Now of course there’s going to be flaws with every prospect. My major issue I have with Harris is the fact that he could seriously improve on his run defense. He’s shown flashes of being able to disrupt runs in the backfield, but it’s not consistently enough to consider him a good run-defender at this point.
I absolutely believe Harris could improve his run defense. I believe he has the talent to be able to disrupt running plays regularly, but he needs to start gravitating to the ball carrier quicker and more consistently.
Another issue people seem to have with Harris was a poor combine performance. Personally, I try not to condemn players on these performances because we’ve seen way too many instances of players having shruggish combine numbers and have it not affecting the player they become at the next level. His Pro Day was much improved and that’s expected.
Eric Galko (@OptimumScouting) of sportingnews.com reported that he’s hearing that multiple teams gave Harris a top-10 grade and that he expects him to be drafted in the top-15.
Like I’ve mentioned, Harris was a two-year starter at Mizzou. During that span he was utilized on 703 pass-rushing snaps, recording 17 sacks, 32 quarterback hits, 67 hurries, 77 tackles and 16 missed tackles (11 of which came in 2015; only five in 2016, so the improvement is noted).
As I said before, in no shape or form am I expecting to persuade anyone with this article that Harris should be the team’s pick at 14. This is simply just an article showing the potential he’d bring to the Eagles defense, because his assignments are so similar in 2015 as what they would be on the Eagles.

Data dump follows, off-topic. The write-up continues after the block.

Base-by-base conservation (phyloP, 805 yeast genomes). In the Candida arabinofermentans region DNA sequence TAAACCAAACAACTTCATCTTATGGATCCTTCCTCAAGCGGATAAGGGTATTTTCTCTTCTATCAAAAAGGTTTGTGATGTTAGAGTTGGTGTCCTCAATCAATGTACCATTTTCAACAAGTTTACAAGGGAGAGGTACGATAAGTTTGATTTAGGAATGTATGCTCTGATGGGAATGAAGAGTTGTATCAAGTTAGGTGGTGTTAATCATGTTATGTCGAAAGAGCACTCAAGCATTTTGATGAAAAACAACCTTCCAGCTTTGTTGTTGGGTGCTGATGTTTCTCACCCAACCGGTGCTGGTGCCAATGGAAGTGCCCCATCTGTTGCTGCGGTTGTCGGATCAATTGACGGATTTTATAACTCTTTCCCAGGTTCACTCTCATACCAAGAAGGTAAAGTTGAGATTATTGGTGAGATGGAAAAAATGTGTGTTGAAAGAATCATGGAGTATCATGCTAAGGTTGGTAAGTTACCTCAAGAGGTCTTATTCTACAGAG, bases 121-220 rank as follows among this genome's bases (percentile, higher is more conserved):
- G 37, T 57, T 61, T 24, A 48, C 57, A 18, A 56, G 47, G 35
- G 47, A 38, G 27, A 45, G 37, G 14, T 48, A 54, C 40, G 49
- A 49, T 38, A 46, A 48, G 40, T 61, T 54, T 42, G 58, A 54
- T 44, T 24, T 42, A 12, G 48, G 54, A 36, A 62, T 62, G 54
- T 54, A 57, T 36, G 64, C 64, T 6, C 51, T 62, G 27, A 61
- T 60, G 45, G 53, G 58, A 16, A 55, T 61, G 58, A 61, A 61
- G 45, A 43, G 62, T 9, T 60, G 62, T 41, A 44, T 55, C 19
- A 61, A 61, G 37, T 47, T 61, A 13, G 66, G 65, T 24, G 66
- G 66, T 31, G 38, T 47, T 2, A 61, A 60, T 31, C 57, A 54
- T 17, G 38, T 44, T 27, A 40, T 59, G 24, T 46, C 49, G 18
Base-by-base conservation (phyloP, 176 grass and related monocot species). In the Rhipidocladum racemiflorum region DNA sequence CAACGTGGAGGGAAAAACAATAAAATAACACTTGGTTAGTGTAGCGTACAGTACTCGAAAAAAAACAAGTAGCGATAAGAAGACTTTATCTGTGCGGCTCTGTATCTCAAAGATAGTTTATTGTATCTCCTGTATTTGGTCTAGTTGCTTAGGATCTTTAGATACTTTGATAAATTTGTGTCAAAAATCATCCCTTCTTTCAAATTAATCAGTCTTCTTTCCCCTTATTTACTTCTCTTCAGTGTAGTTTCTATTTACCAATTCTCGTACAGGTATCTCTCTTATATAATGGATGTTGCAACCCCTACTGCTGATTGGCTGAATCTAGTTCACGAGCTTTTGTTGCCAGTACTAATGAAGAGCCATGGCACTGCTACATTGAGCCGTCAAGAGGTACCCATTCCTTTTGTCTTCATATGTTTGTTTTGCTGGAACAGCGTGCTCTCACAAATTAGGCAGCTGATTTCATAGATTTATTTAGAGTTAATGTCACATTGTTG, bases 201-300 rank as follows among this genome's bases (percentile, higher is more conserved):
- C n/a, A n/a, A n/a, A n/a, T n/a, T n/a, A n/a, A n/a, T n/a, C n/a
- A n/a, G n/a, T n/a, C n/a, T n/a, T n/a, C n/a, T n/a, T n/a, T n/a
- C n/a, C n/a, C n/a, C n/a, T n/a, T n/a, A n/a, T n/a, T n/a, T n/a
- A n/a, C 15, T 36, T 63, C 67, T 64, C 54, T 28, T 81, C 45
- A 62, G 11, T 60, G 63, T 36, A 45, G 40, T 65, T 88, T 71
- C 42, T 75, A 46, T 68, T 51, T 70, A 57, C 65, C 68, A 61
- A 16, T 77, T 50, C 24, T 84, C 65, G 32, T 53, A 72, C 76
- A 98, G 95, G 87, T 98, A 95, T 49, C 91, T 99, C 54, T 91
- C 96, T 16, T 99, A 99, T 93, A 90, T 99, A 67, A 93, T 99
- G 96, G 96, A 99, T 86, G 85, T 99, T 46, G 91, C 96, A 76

Why am I specifically pinpointing 2015 you ask? The Mizzou Tigers underwent a scheme change in 2016 and Harris unfortunately fell victim to this change. His assignments and role in this defense did not match his pass-rusher skill set as it did in 2015 and NFL talent evaluators are aware of this fact.
“Don’t get caught up in his numbers this year. He just didn’t mesh with what they asked him to do. He’s also got to be coachable and I think he may have fought the changes a little too much. What I saw in 2015 is what I think he’s going to be,” an NFC North regional scout told Lance Zierlein of NFL.com.
Zierlein compares Harris to ex-Eagle Connor Barwin, which I’m sure will scare some fans off and I get that as Barwin was a terrible fit in this scheme, which prompted his release. With all due respect to Lance and the amazing work he does covering draft prospects, I couldn’t disagree more. Trust me, I know I for one am not a professional, but when I watch Harris off the edge I see Greg Hardy (as a player who was once a dominant pass-rusher let’s not forget) in his pass-rushing skill set.
I urge viewers to please watch some of Charles Harris tape in your free time. As football fans, you know what to look for and can form opinions just as well as us writers can, believe me I’ve seen some of your great analysis on the comment sections of my articles or Twitter/Facebook. Here’s a link to watch as much game film on Charles Harris as you possibly can and I suggest paying attention to his 2015 game film and watching his pass-rushing assignments. He’ll be asked to do the same here has well.
You can view Charles Harris game film here.
Mandatory Photo Credits: USA Today Sports Images